Tween Days

A

nother Christmas has passed and 2020 is not yet upon us. These are the days I call TWEEN. My eighty-three years of Christmas days have ranged from exciting to … and any not exciting are on me. Childhood perceptions were normal – I guess, because that was a long time ago. I have absolutely no memory and no pictures for reminders of Christmases before I was eleven.

The last two Christmases have been much like 33 years ago when our first grandchild was a newborn. Last year we had a great-grandson and this year a great-granddaughter.

I’m quite sure the year I was eleven was a happy Christmas. All I need do is say Trailblazer and my siblings will probably agree. No, I do not mean tickets to a game in Portland. It was a sled – the Trailblazer was closer to the surface of hard-packed snow and faster than all around, and three boys could ride it together.

Having told what may have been the happiest one of my childhood the other side should be said. I was twelve and got no toys, no games – only clothing! I excused myself to the outhouse and cried. Mother saw my red cheeks and explained that toys were for little kids and I was given what I needed. What I needed didn’t seem to be what I needed at the time. I got over it (and myself) later.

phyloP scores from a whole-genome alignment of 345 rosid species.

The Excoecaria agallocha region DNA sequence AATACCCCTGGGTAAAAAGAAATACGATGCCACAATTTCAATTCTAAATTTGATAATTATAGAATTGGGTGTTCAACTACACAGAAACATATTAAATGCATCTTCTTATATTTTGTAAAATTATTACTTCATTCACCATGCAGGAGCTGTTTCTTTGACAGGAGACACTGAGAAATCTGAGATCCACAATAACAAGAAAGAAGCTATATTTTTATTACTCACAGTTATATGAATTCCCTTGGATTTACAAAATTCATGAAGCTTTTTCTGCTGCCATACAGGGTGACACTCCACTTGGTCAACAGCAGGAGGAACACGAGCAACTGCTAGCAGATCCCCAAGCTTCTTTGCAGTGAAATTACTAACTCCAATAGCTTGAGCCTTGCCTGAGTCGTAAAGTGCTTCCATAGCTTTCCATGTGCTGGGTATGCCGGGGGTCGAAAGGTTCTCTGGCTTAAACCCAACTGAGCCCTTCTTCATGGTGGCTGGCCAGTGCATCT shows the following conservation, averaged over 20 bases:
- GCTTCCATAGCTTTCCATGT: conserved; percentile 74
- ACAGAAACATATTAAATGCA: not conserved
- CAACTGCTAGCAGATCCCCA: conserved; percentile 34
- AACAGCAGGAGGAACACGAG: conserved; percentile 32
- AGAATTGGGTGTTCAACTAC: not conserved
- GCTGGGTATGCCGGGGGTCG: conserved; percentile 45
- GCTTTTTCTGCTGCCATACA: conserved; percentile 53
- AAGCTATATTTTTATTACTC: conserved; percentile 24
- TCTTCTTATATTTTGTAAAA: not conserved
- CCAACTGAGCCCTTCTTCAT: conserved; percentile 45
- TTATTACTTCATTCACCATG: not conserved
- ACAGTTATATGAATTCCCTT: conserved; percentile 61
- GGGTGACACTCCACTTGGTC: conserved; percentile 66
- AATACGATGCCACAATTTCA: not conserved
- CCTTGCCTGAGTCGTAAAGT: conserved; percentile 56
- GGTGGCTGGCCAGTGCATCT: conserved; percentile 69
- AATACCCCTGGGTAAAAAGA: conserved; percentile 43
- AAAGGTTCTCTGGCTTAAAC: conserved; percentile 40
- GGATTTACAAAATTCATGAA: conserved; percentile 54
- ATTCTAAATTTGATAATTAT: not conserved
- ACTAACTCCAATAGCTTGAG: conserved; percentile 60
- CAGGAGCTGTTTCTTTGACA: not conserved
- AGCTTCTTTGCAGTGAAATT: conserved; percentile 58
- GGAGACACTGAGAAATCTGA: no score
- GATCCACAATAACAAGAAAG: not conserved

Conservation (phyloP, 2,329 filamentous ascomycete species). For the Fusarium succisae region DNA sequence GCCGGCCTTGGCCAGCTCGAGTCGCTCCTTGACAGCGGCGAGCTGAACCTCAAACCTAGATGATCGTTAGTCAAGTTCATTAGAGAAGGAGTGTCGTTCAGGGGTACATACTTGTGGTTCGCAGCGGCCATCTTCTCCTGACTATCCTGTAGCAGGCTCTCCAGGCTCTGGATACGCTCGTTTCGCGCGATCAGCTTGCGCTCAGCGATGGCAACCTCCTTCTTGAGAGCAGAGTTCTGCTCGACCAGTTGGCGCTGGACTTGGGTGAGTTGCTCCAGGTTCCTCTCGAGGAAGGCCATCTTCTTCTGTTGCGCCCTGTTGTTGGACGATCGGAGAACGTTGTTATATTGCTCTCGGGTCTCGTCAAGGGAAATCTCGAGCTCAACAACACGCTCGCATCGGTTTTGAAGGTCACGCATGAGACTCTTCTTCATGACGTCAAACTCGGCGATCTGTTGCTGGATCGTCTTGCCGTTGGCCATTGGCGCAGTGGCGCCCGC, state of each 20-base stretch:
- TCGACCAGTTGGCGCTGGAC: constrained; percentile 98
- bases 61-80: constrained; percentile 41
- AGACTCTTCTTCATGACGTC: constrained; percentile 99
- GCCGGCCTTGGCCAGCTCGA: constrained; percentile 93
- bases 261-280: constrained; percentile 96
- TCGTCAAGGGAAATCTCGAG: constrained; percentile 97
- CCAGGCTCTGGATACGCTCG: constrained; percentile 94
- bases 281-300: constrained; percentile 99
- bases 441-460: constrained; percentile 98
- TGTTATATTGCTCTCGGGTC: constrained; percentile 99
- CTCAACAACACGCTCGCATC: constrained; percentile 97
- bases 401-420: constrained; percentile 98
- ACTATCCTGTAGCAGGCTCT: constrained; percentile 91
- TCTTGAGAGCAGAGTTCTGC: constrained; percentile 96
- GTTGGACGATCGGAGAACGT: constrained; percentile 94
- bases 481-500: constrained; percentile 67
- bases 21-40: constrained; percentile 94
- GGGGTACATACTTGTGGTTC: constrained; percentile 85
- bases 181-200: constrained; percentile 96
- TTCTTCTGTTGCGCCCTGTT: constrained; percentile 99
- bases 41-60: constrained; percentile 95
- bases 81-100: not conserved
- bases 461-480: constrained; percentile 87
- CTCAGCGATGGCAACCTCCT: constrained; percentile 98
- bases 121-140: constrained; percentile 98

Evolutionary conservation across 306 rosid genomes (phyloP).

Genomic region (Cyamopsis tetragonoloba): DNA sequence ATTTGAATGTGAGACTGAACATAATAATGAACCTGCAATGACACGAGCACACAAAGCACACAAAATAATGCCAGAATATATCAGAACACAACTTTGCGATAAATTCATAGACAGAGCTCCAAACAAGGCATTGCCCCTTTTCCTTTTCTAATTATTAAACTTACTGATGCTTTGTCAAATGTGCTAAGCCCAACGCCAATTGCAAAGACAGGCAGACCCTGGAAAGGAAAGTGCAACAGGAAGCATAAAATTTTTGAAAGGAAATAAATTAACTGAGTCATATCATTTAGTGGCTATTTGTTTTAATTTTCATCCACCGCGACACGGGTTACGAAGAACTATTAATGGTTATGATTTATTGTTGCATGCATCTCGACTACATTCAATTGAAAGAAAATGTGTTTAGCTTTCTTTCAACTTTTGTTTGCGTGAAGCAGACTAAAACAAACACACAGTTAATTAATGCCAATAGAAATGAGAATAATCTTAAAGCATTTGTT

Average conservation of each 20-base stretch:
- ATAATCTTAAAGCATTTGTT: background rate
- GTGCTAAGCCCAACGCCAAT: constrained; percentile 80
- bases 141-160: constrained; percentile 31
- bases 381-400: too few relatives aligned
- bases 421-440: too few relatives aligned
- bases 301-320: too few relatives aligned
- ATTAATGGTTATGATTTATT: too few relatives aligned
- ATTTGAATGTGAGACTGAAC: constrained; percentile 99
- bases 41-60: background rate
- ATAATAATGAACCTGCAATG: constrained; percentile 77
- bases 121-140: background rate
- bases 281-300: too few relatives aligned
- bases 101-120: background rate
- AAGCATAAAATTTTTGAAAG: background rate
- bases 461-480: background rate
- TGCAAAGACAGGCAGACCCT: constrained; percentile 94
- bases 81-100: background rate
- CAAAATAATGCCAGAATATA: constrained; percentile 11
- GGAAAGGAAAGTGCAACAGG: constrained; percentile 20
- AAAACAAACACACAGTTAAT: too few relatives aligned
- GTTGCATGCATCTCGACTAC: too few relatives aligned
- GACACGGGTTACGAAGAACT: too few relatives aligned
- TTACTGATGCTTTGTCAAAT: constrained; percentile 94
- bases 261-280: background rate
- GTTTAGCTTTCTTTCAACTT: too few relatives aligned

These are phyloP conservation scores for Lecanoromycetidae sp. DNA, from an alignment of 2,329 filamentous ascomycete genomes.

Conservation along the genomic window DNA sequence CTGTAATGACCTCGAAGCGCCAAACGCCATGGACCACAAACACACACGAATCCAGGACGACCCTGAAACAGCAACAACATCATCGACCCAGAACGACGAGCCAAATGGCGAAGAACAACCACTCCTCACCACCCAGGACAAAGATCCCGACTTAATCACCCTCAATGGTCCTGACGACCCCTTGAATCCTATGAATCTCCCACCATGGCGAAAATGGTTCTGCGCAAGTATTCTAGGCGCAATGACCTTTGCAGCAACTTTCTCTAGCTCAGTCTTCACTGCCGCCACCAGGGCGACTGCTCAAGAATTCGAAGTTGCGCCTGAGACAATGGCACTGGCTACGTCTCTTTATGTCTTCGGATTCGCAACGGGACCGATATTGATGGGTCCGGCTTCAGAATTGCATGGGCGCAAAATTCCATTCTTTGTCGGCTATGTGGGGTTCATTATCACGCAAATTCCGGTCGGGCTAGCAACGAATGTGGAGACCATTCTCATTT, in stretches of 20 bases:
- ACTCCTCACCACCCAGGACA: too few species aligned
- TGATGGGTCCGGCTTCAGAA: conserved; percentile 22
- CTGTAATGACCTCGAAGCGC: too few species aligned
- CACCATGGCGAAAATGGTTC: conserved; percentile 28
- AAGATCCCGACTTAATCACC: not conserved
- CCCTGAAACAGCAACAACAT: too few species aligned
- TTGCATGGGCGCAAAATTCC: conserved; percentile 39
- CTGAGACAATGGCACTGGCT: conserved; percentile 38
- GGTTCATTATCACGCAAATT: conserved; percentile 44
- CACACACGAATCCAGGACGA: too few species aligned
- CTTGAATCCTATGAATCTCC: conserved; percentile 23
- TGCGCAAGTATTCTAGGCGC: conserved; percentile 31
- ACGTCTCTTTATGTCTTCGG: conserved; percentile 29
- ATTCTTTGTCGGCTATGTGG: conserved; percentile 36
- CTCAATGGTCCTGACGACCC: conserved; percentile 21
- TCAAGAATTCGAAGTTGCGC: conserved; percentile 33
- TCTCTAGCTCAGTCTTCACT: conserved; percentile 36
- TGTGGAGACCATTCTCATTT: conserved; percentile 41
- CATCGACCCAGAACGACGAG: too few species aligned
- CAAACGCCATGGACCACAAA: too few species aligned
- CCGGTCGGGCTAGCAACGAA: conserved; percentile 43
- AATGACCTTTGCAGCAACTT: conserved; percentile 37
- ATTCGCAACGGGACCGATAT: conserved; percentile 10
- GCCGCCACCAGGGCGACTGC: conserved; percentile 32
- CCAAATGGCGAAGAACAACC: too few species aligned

T

ween is here now and I’ll change my focus from then to now. I feel blessed by all my Christmas experiences, because all are minuscule compared to what God did for all and any of us. So, the exchange of gifts, giving gifts, receiving gifts, toasting good will is unnecessary in the big picture, but joyful as long as we remember the real gift from God.

We have the Christmas story from the Bible, but nowhere does the Word say it’s the Christmas story.

The word Christ stems from the Middle and Old English word Crist meaning the anointed one, the Lord’s Anointed. It is borrowed from the Latin Christus and from the Greek Christos also meaning the anointed one. The Greek is a translation of Hebrew mashiach meaning anointed of the Lord or Messiah. In the word Christmas, the suffix -mas evolves from the Old English word maesse meaning festival, feast day or mass.

Who does not enjoy feast day?

E

joy the TWEEN DAYS and be ready to wish a happy New Year to one and all.

Leave a Reply

This site uses Akismet to reduce spam. Learn how your comment data is processed.